A final reason to sell credit protection is that it can be more attractive to make an investment synthetically if there are tax (withholding, for example) or foreign investment rules that make direct investment difficult or expensive. Also, there is no limit on how much exposure an investor could get synthetically, and no one had to know but the parties to the contract. It’s the last fact that made the CDS market into Frankenstein’s monster.
The monster first showed up in public when the US auto industry was in its slow spiral into the ground, and Delphi, the former GM parts division, declared Chapter 11. Most CDS until then specified that, in order to be paid the principal for the defaulted bond, the buyer of CDS protection had to deliver the actual bond to the seller. In that way, it was like letting the insurance company take your wrecked car away for scrap in order to get the check when your car is totaled.
The fact that the CDS market is completely unregulated wild west capitalism became apparent when it turned out there was more insurance in place than there were bonds available to deliver. Most of the buyers of Delphi protection weren’t bond owners at all. They were simply betting against Dephi’s survival by purchasing insurance.
The work-around for the situation was extraordinary – literally hundreds of banks, hedge funds, pension funds and other institutional investors all had to agree to an after-the-fact change to their contracts to settle for cash instead of delivering bonds. Even more extreme was the agreement that every contract would now specify that a group of Wall Street dealers would establish the price upon which the cash settlement would take place.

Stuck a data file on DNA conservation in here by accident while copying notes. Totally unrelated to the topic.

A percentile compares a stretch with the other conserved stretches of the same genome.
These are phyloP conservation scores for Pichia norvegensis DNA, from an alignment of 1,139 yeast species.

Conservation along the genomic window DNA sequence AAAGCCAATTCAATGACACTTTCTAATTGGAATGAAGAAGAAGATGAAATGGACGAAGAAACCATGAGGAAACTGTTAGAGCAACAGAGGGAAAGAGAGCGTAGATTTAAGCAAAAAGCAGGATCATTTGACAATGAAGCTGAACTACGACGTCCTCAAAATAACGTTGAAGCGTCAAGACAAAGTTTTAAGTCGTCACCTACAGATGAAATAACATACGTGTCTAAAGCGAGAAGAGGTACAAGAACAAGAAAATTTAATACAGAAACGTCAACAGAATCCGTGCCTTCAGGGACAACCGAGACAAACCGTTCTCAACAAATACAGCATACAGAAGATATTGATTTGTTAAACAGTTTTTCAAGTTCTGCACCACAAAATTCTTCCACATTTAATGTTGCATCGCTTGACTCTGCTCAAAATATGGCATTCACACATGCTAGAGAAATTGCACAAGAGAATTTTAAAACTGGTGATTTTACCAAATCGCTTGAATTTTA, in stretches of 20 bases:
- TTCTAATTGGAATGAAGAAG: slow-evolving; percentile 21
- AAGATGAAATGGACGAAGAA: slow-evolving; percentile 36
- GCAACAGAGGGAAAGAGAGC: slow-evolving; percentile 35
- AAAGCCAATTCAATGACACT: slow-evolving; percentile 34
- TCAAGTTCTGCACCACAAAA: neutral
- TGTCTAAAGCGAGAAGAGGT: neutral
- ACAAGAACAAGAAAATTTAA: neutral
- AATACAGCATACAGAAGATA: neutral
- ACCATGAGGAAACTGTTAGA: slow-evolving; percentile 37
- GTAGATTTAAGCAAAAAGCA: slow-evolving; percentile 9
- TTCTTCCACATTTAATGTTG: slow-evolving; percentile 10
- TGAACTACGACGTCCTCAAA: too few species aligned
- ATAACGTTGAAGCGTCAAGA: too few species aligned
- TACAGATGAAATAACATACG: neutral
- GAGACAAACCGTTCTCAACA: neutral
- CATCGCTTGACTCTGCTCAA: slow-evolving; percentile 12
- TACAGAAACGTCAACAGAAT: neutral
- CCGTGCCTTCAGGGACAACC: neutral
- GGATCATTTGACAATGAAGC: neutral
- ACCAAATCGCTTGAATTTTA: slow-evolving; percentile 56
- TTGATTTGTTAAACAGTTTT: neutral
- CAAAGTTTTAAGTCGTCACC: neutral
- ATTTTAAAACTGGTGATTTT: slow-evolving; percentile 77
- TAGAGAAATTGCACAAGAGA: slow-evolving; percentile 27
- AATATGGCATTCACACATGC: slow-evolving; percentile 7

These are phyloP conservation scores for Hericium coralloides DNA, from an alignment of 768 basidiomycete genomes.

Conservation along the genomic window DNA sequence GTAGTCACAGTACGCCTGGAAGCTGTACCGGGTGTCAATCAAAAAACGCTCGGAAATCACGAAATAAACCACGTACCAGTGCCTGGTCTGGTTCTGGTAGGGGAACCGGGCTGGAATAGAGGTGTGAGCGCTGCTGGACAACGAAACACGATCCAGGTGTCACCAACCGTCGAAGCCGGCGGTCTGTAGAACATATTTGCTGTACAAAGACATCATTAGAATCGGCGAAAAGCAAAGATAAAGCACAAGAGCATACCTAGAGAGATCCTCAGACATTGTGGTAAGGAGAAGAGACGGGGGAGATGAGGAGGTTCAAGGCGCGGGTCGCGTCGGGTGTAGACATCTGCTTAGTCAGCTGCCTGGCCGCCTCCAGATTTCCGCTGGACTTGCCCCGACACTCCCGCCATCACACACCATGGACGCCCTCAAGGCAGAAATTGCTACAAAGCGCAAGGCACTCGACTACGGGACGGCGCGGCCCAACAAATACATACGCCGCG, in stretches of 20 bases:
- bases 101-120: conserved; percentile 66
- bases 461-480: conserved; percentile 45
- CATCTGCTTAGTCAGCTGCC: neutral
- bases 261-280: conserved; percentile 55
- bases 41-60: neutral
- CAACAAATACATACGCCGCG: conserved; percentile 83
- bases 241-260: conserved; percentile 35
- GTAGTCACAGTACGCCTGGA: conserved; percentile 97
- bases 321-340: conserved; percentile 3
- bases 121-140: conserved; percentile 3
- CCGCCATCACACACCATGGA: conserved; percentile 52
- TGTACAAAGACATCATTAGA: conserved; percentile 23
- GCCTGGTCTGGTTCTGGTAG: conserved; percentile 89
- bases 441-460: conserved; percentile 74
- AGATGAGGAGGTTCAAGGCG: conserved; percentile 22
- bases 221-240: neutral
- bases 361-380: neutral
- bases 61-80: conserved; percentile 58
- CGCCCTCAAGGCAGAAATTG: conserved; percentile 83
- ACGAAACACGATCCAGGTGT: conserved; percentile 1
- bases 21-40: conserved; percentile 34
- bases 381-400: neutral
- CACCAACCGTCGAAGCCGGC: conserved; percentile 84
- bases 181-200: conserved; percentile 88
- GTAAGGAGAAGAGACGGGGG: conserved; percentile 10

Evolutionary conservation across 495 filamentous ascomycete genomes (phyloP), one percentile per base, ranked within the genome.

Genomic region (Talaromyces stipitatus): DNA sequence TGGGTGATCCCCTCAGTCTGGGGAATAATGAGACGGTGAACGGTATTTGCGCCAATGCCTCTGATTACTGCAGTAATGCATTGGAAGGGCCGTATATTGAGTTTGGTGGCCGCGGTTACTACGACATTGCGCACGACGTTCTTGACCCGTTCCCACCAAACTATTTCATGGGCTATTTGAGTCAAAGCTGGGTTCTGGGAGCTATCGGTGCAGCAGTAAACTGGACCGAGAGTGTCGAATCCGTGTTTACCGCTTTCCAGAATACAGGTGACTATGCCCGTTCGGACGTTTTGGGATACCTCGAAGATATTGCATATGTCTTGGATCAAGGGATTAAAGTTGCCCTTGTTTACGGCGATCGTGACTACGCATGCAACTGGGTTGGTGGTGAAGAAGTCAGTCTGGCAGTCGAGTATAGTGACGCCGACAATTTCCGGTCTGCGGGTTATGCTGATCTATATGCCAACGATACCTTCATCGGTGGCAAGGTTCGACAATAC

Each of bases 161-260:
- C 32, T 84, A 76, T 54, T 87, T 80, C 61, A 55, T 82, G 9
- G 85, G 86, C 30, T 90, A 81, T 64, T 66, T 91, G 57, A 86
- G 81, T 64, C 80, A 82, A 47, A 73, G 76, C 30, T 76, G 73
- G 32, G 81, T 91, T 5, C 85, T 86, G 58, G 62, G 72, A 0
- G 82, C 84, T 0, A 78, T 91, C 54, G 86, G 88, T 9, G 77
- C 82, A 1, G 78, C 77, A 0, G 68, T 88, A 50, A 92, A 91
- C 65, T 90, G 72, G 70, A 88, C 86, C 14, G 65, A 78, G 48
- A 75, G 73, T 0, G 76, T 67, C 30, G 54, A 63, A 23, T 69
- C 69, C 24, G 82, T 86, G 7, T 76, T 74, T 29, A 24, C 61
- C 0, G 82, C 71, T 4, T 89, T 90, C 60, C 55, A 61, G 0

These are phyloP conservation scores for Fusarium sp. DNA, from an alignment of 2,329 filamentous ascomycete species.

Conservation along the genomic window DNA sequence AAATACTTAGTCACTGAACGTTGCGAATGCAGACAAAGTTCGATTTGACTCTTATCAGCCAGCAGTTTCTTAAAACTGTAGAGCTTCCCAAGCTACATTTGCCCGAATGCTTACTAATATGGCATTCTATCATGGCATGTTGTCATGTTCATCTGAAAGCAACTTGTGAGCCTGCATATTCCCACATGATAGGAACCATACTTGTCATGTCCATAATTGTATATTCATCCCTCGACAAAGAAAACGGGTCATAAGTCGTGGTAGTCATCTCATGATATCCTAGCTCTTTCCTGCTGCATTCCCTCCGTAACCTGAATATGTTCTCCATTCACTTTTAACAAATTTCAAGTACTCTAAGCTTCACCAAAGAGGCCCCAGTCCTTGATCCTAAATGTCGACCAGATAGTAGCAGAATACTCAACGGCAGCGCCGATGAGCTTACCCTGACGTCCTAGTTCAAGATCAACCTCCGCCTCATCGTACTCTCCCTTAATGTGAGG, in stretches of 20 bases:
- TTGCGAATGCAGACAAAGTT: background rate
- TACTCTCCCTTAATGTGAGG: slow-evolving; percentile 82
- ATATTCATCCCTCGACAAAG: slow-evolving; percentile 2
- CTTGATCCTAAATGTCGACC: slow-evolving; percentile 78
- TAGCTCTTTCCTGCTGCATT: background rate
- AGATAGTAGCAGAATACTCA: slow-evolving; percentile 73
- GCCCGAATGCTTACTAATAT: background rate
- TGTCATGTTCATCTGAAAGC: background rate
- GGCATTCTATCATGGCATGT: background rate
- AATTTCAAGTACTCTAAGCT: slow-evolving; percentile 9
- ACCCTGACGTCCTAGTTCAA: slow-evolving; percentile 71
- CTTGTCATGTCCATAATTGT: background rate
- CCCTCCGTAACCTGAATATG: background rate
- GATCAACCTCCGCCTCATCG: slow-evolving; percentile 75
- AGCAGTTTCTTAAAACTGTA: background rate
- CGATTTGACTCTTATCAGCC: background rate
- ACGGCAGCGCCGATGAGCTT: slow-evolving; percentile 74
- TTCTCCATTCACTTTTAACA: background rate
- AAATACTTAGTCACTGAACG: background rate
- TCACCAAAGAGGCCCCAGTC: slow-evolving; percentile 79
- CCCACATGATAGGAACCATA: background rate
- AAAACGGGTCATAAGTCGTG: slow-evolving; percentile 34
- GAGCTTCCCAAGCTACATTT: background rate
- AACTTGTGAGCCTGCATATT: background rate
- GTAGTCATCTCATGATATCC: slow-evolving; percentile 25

Stop and imagine that for a second. Not one of those institutions decided to hold out for a “better deal” or to see if they could get all the others involved in the trade to pay them off. That gives you an idea how drastic the situation really was.
Once the work-around was in place, the CDS market was free to go crazy. At its peak in 2008, there were nearly $60 trillion in CDS outstanding, according to the Bank for International Settlements (BIS). Mind you, no one knew who held them, who was long and who was short, or where the concentrations were. One thing is for sure, there were some credits that lots of players loved to hate, so those had many many times as much insurance outstanding as there were bonds.
Subprime mortgage bonds was one of those most-hated credit types. When I wrote the introductory article about the index of 20 subprime bond deal CDS called the ABX for a Euromoney Magazine book, there were already 50 to 100 times as many BBB CDS as there were bonds in the index. That was only six months after the index was introduced in 2006. It only got worse.
So how was this used to create the “black ice” that crashed the mortgage lenders?